James Franco’s The Disaster Artist has received critical acclaim and made money at the box office, proving that while it may dramatize the making of a very bad movie, that doesn’t mean it is one. In fact, The Disaster Artist’s success suggests that audiences have an appetite for behind-the-scenes stories about cinematic disasters like The Room, which got us thinking: Which other infamous movies deserve biopics of their very own?
The fun thing about so-bad-they’re-good movies is that the gritty details of their making are not widely known, except, usually, by their most devoted fans. Fortunately, we have a few such connoisseurs on staff, so below are our nominations for films that deserve their own “based on a true story” dramatizations in the style of The Disaster Artist.
In some ways this is the obvious choice for the next bad movie to deserve this kind of treatment, but of course, so was The Room. And before that, so was Ed Wood’s Plan 9 From Outer Space, the original “Citizen Kane of bad movies,” which itself inspired the Citizen Kane of Tim Burton movies, Ed Wood.
As with The Room, the making-of story is already out there in a different form that proves there is rich source material. The Room had Greg Sestero and Tom Bissell’s book The Disaster Artist, the Citizen Kane of books about bad movies, and Troll 2 has Best Worst Movie, the Magnificent Ambersons of behind-the-scenes documentaries about bad movies. (The Citizen Kane of this genre is American Movie, but Best Worst Movie is also recommended for fans.)
For the uninitiated, Troll 2 is ostensibly the sequel to the 1986 movie Troll. However, Troll 2 doesn’t actually feature any trolls. Instead, the film takes place in the town of Nilbog (goblin backwards) where a group of vegetarian goblins (inspired by the director and his wife’s annoyance at their friends becoming vegetarians) begin turning the townspeople into plants so they can consume them.
If none of that sounds like it makes any sense, that’s because it doesn’t. One reason is that the director, Italian schlockmeister Claudio Fragasso, hardly spoke any English but still insisted on strict adherence to he and his wife’s English-language screenplay.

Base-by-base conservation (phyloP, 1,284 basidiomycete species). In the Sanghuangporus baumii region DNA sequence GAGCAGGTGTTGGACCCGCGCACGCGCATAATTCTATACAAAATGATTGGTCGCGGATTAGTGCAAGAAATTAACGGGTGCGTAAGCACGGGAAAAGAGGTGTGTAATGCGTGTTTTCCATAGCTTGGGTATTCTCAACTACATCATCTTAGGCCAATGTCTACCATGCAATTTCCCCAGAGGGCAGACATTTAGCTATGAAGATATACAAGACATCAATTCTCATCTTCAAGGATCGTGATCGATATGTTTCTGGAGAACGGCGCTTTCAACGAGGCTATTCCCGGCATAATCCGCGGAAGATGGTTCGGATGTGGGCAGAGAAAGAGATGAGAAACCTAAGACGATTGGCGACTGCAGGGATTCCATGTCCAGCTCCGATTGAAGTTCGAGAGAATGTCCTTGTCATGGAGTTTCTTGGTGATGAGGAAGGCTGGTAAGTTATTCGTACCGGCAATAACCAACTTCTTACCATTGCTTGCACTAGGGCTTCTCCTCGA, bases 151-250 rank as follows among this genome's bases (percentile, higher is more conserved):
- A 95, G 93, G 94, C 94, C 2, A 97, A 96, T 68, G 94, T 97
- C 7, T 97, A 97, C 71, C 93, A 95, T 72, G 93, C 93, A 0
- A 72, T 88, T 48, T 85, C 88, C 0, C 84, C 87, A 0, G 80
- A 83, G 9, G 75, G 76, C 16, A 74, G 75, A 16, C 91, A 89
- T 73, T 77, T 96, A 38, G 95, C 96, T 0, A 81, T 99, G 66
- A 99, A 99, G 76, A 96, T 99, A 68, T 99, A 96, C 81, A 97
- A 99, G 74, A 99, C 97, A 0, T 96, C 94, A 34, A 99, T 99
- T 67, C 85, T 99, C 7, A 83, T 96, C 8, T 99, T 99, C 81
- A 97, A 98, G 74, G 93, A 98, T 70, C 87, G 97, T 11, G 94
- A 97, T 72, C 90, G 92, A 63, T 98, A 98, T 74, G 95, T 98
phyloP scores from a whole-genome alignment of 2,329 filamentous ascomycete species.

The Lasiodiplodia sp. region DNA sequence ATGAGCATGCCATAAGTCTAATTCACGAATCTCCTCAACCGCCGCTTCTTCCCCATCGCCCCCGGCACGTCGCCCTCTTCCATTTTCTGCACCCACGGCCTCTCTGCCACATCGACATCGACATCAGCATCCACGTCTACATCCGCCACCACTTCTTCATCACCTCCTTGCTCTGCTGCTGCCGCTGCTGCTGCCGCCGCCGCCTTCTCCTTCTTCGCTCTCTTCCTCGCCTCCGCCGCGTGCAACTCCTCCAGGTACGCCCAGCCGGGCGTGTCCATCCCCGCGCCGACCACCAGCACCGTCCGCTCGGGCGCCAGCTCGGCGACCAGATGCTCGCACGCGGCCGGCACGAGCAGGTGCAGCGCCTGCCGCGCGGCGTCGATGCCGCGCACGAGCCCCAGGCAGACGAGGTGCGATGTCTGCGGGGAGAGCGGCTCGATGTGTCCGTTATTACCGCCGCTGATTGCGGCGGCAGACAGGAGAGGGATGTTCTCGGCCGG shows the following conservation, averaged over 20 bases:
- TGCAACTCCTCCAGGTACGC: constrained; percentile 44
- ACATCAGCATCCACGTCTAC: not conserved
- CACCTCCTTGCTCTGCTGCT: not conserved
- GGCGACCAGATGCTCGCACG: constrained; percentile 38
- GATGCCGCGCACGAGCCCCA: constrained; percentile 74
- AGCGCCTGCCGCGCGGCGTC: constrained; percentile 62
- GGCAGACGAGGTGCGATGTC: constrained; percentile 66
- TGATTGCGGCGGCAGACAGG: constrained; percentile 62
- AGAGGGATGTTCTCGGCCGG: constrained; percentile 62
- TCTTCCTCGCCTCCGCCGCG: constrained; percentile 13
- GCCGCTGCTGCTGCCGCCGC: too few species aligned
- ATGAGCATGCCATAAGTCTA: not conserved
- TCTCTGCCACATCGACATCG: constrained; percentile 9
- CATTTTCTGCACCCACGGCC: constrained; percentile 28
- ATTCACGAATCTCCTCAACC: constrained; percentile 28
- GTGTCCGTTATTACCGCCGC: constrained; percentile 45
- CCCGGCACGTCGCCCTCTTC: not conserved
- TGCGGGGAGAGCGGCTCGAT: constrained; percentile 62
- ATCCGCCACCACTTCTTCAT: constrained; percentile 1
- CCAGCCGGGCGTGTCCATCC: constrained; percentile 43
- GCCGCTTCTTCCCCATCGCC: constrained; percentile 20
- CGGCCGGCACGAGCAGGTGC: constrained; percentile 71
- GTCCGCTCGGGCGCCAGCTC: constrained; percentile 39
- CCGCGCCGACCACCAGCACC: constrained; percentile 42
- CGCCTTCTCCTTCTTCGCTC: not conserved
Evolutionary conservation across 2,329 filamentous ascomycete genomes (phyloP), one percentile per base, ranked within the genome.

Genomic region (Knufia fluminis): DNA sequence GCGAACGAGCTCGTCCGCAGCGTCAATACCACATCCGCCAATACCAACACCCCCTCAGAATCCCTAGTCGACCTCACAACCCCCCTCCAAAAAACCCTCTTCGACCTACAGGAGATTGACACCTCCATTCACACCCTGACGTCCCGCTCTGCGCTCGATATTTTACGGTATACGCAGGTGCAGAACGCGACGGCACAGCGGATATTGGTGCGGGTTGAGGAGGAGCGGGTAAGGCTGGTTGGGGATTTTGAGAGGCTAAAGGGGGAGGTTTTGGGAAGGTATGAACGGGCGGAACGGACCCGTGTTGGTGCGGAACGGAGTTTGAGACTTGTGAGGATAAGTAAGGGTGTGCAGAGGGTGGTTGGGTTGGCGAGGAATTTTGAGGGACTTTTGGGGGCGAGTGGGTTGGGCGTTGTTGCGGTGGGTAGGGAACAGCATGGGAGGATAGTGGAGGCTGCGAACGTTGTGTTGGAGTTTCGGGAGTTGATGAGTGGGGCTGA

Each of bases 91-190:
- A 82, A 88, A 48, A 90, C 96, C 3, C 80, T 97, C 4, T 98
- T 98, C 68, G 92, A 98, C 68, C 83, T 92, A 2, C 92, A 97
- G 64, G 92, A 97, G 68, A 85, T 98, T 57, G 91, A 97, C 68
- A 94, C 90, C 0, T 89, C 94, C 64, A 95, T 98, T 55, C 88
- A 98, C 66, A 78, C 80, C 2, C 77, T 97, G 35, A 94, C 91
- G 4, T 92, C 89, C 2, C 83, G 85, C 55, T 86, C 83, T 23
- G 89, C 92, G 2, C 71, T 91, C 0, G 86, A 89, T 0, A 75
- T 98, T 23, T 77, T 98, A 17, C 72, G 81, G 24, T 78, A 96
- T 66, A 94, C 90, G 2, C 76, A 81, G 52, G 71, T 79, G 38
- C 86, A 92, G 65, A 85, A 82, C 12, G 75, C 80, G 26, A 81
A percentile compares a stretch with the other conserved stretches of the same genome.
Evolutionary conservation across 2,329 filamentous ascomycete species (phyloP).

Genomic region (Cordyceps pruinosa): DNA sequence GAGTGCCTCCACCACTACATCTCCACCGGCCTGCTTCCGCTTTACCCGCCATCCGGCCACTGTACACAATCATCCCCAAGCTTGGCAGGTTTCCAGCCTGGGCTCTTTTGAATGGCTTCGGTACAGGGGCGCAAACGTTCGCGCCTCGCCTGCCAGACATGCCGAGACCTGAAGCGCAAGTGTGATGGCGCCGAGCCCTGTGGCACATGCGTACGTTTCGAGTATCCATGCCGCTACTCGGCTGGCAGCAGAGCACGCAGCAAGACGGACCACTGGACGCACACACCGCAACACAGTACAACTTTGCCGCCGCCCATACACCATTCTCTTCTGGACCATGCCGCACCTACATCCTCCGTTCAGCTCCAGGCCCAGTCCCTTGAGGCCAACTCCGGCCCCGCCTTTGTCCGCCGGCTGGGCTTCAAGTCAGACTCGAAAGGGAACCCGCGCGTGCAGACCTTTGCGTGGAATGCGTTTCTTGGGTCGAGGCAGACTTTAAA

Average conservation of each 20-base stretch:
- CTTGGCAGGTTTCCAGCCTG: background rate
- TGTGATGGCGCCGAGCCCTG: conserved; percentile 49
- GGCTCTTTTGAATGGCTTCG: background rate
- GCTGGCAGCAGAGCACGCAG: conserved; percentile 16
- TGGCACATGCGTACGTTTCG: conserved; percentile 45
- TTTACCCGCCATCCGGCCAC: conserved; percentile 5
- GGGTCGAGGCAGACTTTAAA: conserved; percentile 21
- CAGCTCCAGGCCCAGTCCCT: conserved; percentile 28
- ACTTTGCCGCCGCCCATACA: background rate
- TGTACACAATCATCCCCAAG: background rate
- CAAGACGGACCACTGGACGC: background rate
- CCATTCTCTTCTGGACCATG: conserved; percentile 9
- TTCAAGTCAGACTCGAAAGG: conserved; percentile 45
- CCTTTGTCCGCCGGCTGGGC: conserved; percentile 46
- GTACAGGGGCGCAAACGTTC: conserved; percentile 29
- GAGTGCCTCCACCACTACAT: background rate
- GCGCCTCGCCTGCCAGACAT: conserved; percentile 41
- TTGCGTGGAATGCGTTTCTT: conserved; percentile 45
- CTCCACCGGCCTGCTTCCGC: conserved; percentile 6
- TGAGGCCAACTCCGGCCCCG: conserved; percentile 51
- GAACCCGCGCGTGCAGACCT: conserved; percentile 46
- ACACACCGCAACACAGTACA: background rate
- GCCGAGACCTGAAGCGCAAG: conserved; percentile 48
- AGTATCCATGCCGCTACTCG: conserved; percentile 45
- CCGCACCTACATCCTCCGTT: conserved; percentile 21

Horror-comedy master Sam Raimi, a man who knows how to make schlock intentionally funny, should direct. Nicolas Cage should play Fragasso, because he should play the lead in all these movies. Kate McKinnon should play Deborah Reed, whose performance as a witch named Creedence Leonore Gielgud who seduces her prey with cobs of corn is nothing if not committed. Stephen King should play Don Packard, the actor who was so high during filming that he says his “acting” was actually a dire case of marijuana-induced paranoia. And Michael Cera should play Darren Ewing, the actor responsible for the single most notorious line-reading in the movie:
—Forrest Wickman, culture editor
Delgo isn’t so much a terrible movie as it is an exceptionally unfortunate one. This animated-action-adventure-romantic-comedy fantasy film about colonialism and bigotry (for children, mind you) didn’t just bomb upon its release in December 2008—it bombed so hard that it set records. For years, Delgo had the distinction of having the worst opening weekend performance at the box office ever, grossing just $511,920 at 2,160 theaters across the country.
Like all the best flops, Delgo was ambitious. The film was the product of a small, independent production working outside the Hollywood studio system, and it took more than a decade to make—which ultimately proved to be its downfall. By the time Delgo was finally released, its style of animation had lost its novelty, the film had failed to build up enough buzz, and the voice cast, which includes Freddie Prinze Jr., Jennifer Love Hewitt, Chris Kattan, and Val Kilmer, were no longer the major stars they were in the late 90s.
But my proposed “based on a true story” drama about Delgo wouldn’t dwell on the film’s failures. Instead, it would start several months after the film’s disappointing reception at the box office, picking up the story in the summer of 2009, with the release of another, much more promising movie on the horizon: James Cameron’s Avatar. A handful of critics took note of a few visual and thematic similarities between Delgo and Avatar at the time, prompting Fathom Studios to release a statement that they were considering suing. While the threat didn’t yield any actual lawsuit, it’s easy to imagine a screenwriter taking a few liberties and presenting a fictionalized retelling that would follow underdog Fathom taking Oscar winner Cameron and his $237 million movie to court.